Athabasca University Press’ Open Book Blog has a new post about the Frankenstein bicentennial: “Happy Birthday, Frankenstein!”
The post curates a sampling of links to just a few of the Canadian Frankenstein adaptations discussed in my book #TheMediumIsTheMonster: from Larissa Lai’s writing and Matt MacFadzean’s playwriting, to the music of Deadmau5 and more.
This blog posts makes a great multimedia supplement to the book, for readers who may not know of some of these works.
Amidst ongoing efforts by copyright-maximizing lobbyists to mislead both the public and the government (which is now undertaking its 5-year review of the amended 2012 copyright act) about what fair dealing is, and what it means for Canadian culture, innovation, and education, here are six evidence-based points worth understanding about fair dealing.
- Over a decade’s worth of Supreme Court rulings have firmly and consistently enshrined fair dealing as a users’ right in copyright law.
- If Canadian publishers are hurting, it’s not because of fair dealing.
- In the name of authors, lobbyists against fair dealing antagonize and vilify educators — but many educators are authors themselves.
- Far from “pirating” protected works, educators actively promote authors’ interests, e.g. by ordering Canadian authors’ works in large quantities for schools and students to buy. (See p. 2, item 4 of CARL-ABRC’s Fair Dealing fact sheet.)
- Authors need fair dealing too, no less than educators do.
- Fair dealing augments and reinforces our Charter-guaranteed freedom of expression: any change to fair dealing (or to copyright more generally) must be understood as a change to free speech rights.
All these points are supported by case law and rigorous, evidence-based studies (by nationally recognized experts like Bita Amani, Carys Craig, Michael Geist, Ariel Katz, and Meera Nair, among others).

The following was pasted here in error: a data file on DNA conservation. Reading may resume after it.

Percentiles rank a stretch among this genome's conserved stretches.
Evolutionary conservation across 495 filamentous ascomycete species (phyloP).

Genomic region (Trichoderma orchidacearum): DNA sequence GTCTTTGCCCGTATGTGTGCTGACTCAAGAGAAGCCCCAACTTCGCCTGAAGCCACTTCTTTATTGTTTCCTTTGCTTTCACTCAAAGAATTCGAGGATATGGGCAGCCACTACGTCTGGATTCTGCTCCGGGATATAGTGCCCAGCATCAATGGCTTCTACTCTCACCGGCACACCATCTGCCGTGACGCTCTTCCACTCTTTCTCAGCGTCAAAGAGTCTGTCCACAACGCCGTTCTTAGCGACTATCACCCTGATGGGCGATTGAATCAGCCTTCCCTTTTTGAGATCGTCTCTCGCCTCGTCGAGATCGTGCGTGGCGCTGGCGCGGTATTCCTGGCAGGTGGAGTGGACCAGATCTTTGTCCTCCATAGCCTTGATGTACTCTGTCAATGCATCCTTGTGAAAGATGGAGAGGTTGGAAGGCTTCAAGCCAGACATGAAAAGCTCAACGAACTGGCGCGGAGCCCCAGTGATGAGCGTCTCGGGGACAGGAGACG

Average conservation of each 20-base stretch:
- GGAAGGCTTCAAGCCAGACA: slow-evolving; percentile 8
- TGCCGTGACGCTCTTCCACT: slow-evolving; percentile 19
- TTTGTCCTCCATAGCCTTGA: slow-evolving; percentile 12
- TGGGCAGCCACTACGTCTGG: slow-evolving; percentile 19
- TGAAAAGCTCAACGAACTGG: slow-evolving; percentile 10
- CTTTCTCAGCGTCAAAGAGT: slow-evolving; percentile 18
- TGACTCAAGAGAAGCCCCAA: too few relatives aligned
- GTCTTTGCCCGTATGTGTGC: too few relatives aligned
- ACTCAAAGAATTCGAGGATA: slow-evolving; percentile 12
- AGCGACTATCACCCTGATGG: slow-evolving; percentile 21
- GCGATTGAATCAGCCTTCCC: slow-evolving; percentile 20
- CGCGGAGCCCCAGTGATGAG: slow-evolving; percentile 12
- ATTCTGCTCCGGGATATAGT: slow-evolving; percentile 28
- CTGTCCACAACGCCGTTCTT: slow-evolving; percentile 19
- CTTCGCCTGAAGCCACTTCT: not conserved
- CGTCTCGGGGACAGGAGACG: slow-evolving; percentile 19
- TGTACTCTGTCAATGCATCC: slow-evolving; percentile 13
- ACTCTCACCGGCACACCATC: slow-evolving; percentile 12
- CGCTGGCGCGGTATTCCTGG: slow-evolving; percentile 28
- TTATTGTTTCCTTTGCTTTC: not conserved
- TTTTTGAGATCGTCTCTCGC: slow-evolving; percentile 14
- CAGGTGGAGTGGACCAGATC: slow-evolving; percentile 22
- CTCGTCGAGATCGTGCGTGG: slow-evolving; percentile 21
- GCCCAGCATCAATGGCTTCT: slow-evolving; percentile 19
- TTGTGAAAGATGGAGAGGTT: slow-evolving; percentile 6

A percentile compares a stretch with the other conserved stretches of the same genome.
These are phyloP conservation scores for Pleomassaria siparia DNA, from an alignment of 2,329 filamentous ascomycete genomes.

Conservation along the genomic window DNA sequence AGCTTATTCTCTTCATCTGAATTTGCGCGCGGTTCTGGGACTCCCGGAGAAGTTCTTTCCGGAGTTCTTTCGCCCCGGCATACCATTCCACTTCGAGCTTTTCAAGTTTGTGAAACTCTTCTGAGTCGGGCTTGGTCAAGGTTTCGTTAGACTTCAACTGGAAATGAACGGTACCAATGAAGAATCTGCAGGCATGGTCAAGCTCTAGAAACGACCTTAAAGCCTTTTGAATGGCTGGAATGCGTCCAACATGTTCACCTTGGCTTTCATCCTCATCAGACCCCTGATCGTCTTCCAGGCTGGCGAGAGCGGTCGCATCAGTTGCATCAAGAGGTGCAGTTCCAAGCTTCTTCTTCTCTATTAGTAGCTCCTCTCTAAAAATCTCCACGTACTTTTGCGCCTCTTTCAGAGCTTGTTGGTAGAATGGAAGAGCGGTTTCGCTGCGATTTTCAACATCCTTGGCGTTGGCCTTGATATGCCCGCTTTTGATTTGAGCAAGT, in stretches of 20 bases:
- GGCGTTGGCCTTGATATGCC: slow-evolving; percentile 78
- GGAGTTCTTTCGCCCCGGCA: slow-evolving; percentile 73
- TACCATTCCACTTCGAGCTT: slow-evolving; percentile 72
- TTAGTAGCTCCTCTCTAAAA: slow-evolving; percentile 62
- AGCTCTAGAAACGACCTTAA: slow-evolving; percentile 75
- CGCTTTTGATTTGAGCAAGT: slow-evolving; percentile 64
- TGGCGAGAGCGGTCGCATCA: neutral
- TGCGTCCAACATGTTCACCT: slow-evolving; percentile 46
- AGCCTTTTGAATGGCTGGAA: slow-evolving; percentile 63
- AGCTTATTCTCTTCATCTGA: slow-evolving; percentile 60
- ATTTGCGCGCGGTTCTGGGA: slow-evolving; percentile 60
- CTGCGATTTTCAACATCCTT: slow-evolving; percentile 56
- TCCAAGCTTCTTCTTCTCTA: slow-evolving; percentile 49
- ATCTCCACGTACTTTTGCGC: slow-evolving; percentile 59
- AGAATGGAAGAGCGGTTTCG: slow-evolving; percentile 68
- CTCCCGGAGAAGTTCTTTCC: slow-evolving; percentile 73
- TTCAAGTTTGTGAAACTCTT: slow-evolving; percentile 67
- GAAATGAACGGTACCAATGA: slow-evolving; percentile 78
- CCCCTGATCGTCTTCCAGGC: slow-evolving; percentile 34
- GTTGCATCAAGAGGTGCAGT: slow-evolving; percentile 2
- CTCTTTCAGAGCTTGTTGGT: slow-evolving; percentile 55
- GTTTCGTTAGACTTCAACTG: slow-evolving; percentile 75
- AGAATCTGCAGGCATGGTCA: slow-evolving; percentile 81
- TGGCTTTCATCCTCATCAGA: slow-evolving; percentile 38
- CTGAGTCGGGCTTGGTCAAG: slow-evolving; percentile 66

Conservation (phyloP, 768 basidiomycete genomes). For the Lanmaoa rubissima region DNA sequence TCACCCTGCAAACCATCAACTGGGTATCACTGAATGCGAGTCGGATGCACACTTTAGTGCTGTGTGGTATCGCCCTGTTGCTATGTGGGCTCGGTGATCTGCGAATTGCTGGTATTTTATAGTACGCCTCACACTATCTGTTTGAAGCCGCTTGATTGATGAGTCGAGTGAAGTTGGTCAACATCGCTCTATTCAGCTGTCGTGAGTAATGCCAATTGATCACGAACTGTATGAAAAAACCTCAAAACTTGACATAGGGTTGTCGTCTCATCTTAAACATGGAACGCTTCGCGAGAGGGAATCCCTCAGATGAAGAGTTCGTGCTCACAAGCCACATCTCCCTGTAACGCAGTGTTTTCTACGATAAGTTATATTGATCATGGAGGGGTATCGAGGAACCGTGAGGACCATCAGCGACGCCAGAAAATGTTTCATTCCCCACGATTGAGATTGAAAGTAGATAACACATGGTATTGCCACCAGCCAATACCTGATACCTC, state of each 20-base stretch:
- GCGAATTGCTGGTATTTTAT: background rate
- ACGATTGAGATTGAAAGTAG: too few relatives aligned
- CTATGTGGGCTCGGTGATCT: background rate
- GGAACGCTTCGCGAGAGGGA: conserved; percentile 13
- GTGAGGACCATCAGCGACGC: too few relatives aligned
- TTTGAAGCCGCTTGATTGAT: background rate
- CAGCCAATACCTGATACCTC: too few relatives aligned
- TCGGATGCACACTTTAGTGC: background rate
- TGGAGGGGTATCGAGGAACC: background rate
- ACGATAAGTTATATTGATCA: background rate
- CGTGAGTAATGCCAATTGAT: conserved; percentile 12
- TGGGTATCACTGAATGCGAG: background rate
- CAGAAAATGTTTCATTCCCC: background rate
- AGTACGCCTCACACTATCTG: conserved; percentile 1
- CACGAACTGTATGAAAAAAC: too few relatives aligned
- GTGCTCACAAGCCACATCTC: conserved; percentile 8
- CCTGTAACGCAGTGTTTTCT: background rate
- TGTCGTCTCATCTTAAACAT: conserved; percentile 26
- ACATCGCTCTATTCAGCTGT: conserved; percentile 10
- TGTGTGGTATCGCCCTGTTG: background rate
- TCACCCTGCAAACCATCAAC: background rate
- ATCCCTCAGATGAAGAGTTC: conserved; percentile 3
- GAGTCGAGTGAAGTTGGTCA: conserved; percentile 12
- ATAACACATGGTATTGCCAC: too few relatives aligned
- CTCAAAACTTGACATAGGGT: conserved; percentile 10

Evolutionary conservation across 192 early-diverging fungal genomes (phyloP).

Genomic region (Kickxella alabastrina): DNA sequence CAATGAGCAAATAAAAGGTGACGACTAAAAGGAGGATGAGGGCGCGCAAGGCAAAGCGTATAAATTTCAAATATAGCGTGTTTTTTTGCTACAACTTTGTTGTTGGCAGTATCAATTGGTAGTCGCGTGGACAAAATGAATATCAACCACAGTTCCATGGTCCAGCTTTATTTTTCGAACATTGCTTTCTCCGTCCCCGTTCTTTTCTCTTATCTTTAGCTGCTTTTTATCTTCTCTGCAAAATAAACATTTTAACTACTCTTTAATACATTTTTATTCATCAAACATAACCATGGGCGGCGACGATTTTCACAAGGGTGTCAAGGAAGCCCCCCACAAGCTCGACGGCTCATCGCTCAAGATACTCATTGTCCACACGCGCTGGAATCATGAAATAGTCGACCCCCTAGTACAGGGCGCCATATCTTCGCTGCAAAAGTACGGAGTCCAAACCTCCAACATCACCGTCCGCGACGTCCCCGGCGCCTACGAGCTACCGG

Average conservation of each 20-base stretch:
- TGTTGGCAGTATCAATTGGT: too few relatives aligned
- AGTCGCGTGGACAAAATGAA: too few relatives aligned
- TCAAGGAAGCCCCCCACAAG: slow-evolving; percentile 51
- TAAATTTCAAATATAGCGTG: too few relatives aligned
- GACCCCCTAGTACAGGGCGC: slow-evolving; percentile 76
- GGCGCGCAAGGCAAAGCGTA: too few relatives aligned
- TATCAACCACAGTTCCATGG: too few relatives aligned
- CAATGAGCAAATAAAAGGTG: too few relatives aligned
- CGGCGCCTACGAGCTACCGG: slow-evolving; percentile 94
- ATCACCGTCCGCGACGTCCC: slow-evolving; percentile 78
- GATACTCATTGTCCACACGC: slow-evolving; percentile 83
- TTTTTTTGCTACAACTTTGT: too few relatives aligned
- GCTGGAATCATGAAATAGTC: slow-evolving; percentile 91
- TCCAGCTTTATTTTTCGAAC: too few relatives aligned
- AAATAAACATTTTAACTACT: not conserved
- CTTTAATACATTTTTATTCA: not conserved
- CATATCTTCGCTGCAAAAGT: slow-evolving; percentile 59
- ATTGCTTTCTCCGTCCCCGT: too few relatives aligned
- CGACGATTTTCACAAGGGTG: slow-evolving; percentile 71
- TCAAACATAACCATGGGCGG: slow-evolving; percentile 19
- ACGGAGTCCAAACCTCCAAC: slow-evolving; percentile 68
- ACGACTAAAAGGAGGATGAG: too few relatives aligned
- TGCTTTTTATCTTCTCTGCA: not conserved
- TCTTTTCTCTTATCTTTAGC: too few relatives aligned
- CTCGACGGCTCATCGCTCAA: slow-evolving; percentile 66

So next time you read that teachers are killing Canadian publishing, or stealing Canadian content, don’t believe the hype.
The Canadian Association of Research Libraries has published a helpful, concise briefing on fair dealing in Canadian copyright law.
Get the facts, not the all-too-pervasive myths.
Fair Dealing Myths & Facts (PDF format; updated November 2017).
Thanks to EVENT Magazine for publishing two of my poems, “What a name’s in” and “No family one pictures” — alongside superb work by other writers — in the current issue (vol 46 no 2, 2017).
“Stephen Harper as Killer Robot” is my new article in English Studies in Canada‘s just-published special issue on the automated body.
While an article about Harper might seem like a political postmortem, the former prime minister’s popular caricature as a robot speaks to widespread fears about the implications of technology for democracy. These alarming implications have been analyzed recently in tech CEO Berit Anderson’s article “The rise of the weaponized AI propaganda machine.” Anderson’s article is a must-read for appreciating the extent to which digital technology now poses a real and present threat to democracy. Anderson’s article sort of picks up — and dives in — where mine leaves off, as a discussion of how that threat has been growing in Canada for some time now.
Stencil by “myheadhurtsalot” (https://i.imgur.com/JFfG3.png). My thanks to this Redditor for their permission to reprint their image in my article.
“Stephen Harper as Killer Robot” is currently available online via the Project Muse database, but ESC‘s decent open access policy means the article will be publicly available soon, in 6 months to a year (that’s soonish, for academia). But in the meantime, if you want a copy and can’t access Project Muse, leave a comment below, or send me an e-mail at academicalism[at]gmail[dot]com.
in solidarity with #SteFoyMosque;
in outrage at terrorism & the dogwhistle politics stoking hate;
in sorrow with Canada, where #WeAllBelong.